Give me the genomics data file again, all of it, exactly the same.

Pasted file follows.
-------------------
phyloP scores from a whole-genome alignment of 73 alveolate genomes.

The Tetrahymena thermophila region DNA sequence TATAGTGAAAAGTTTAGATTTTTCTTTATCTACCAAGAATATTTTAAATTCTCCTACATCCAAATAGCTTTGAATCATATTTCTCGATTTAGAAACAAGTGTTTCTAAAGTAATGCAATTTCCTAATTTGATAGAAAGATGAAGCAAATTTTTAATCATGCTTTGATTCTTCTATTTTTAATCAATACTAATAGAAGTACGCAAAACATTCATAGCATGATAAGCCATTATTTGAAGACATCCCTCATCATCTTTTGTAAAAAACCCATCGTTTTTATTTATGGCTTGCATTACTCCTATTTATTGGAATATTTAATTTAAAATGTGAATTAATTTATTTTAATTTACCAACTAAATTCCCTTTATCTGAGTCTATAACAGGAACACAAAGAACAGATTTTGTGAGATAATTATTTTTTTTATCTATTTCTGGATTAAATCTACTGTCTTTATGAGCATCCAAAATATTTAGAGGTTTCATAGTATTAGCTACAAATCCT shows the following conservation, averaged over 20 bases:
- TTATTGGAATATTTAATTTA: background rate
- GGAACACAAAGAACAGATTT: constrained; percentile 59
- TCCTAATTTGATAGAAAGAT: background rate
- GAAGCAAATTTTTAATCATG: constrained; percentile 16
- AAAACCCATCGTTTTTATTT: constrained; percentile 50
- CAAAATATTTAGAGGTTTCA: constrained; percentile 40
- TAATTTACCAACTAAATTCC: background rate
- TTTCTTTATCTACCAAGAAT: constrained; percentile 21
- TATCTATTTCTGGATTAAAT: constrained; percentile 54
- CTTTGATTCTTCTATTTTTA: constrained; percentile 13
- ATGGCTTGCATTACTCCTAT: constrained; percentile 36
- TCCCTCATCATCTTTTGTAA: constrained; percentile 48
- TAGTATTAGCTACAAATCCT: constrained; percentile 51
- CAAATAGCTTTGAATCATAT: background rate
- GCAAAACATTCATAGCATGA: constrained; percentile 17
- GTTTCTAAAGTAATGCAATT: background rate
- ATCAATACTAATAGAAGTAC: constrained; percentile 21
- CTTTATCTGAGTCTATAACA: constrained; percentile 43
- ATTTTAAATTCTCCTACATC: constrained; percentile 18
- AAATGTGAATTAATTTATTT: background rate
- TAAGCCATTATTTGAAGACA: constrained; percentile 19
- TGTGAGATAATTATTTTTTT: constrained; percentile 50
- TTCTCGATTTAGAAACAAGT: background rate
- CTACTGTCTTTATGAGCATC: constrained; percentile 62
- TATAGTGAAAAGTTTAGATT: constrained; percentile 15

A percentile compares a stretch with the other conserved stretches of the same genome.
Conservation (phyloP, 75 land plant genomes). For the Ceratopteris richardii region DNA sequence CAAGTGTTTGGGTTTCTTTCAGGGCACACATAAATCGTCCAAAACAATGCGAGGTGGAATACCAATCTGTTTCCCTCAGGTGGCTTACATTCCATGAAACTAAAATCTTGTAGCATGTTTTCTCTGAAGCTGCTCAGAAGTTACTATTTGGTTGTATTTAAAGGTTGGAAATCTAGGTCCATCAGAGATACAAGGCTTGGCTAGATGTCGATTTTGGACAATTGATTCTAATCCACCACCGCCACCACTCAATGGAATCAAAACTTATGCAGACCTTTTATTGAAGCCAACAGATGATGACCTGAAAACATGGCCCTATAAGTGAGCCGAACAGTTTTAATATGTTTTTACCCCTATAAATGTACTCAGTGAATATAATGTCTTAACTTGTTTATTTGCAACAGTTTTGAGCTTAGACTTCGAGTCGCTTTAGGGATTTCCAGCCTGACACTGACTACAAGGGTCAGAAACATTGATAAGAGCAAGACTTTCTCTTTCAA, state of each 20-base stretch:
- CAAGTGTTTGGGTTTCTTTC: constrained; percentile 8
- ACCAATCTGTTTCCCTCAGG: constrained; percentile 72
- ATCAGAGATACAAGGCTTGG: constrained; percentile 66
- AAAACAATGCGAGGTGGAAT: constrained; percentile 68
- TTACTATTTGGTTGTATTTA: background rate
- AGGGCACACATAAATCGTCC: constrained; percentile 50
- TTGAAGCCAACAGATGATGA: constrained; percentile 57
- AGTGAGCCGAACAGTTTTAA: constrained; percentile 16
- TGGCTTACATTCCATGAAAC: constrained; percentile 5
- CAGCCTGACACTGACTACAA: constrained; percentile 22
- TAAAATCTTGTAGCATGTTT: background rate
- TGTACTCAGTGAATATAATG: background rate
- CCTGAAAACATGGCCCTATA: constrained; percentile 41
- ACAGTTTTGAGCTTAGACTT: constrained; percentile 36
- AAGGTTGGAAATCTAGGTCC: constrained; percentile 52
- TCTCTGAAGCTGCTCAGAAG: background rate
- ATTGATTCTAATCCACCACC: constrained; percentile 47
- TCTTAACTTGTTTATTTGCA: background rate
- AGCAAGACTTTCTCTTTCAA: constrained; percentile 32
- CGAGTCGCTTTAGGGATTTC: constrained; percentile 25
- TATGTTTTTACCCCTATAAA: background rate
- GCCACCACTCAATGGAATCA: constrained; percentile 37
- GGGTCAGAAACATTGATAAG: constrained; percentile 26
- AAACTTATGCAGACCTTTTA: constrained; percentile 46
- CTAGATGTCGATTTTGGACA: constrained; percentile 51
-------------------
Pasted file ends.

phyloP scores from a whole-genome alignment of 73 alveolate genomes.

The Tetrahymena thermophila region DNA sequence TATAGTGAAAAGTTTAGATTTTTCTTTATCTACCAAGAATATTTTAAATTCTCCTACATCCAAATAGCTTTGAATCATATTTCTCGATTTAGAAACAAGTGTTTCTAAAGTAATGCAATTTCCTAATTTGATAGAAAGATGAAGCAAATTTTTAATCATGCTTTGATTCTTCTATTTTTAATCAATACTAATAGAAGTACGCAAAACATTCATAGCATGATAAGCCATTATTTGAAGACATCCCTCATCATCTTTTGTAAAAAACCCATCGTTTTTATTTATGGCTTGCATTACTCCTATTTATTGGAATATTTAATTTAAAATGTGAATTAATTTATTTTAATTTACCAACTAAATTCCCTTTATCTGAGTCTATAACAGGAACACAAAGAACAGATTTTGTGAGATAATTATTTTTTTTATCTATTTCTGGATTAAATCTACTGTCTTTATGAGCATCCAAAATATTTAGAGGTTTCATAGTATTAGCTACAAATCCT shows the following conservation, averaged over 20 bases:
- TTATTGGAATATTTAATTTA: background rate
- GGAACACAAAGAACAGATTT: constrained; percentile 59
- TCCTAATTTGATAGAAAGAT: background rate
- GAAGCAAATTTTTAATCATG: constrained; percentile 16
- AAAACCCATCGTTTTTATTT: constrained; percentile 50
- CAAAATATTTAGAGGTTTCA: constrained; percentile 40
- TAATTTACCAACTAAATTCC: background rate
- TTTCTTTATCTACCAAGAAT: constrained; percentile 21
- TATCTATTTCTGGATTAAAT: constrained; percentile 54
- CTTTGATTCTTCTATTTTTA: constrained; percentile 13
- ATGGCTTGCATTACTCCTAT: constrained; percentile 36
- TCCCTCATCATCTTTTGTAA: constrained; percentile 48
- TAGTATTAGCTACAAATCCT: constrained; percentile 51
- CAAATAGCTTTGAATCATAT: background rate
- GCAAAACATTCATAGCATGA: constrained; percentile 17
- GTTTCTAAAGTAATGCAATT: background rate
- ATCAATACTAATAGAAGTAC: constrained; percentile 21
- CTTTATCTGAGTCTATAACA: constrained; percentile 43
- ATTTTAAATTCTCCTACATC: constrained; percentile 18
- AAATGTGAATTAATTTATTT: background rate
- TAAGCCATTATTTGAAGACA: constrained; percentile 19
- TGTGAGATAATTATTTTTTT: constrained; percentile 50
- TTCTCGATTTAGAAACAAGT: background rate
- CTACTGTCTTTATGAGCATC: constrained; percentile 62
- TATAGTGAAAAGTTTAGATT: constrained; percentile 15

A percentile compares a stretch with the other conserved stretches of the same genome.
Conservation (phyloP, 75 land plant genomes). For the Ceratopteris richardii region DNA sequence CAAGTGTTTGGGTTTCTTTCAGGGCACACATAAATCGTCCAAAACAATGCGAGGTGGAATACCAATCTGTTTCCCTCAGGTGGCTTACATTCCATGAAACTAAAATCTTGTAGCATGTTTTCTCTGAAGCTGCTCAGAAGTTACTATTTGGTTGTATTTAAAGGTTGGAAATCTAGGTCCATCAGAGATACAAGGCTTGGCTAGATGTCGATTTTGGACAATTGATTCTAATCCACCACCGCCACCACTCAATGGAATCAAAACTTATGCAGACCTTTTATTGAAGCCAACAGATGATGACCTGAAAACATGGCCCTATAAGTGAGCCGAACAGTTTTAATATGTTTTTACCCCTATAAATGTACTCAGTGAATATAATGTCTTAACTTGTTTATTTGCAACAGTTTTGAGCTTAGACTTCGAGTCGCTTTAGGGATTTCCAGCCTGACACTGACTACAAGGGTCAGAAACATTGATAAGAGCAAGACTTTCTCTTTCAA, state of each 20-base stretch:
- CAAGTGTTTGGGTTTCTTTC: constrained; percentile 8
- ACCAATCTGTTTCCCTCAGG: constrained; percentile 72
- ATCAGAGATACAAGGCTTGG: constrained; percentile 66
- AAAACAATGCGAGGTGGAAT: constrained; percentile 68
- TTACTATTTGGTTGTATTTA: background rate
- AGGGCACACATAAATCGTCC: constrained; percentile 50
- TTGAAGCCAACAGATGATGA: constrained; percentile 57
- AGTGAGCCGAACAGTTTTAA: constrained; percentile 16
- TGGCTTACATTCCATGAAAC: constrained; percentile 5
- CAGCCTGACACTGACTACAA: constrained; percentile 22
- TAAAATCTTGTAGCATGTTT: background rate
- TGTACTCAGTGAATATAATG: background rate
- CCTGAAAACATGGCCCTATA: constrained; percentile 41
- ACAGTTTTGAGCTTAGACTT: constrained; percentile 36
- AAGGTTGGAAATCTAGGTCC: constrained; percentile 52
- TCTCTGAAGCTGCTCAGAAG: background rate
- ATTGATTCTAATCCACCACC: constrained; percentile 47
- TCTTAACTTGTTTATTTGCA: background rate
- AGCAAGACTTTCTCTTTCAA: constrained; percentile 32
- CGAGTCGCTTTAGGGATTTC: constrained; percentile 25
- TATGTTTTTACCCCTATAAA: background rate
- GCCACCACTCAATGGAATCA: constrained; percentile 37
- GGGTCAGAAACATTGATAAG: constrained; percentile 26
- AAACTTATGCAGACCTTTTA: constrained; percentile 46
- CTAGATGTCGATTTTGGACA: constrained; percentile 51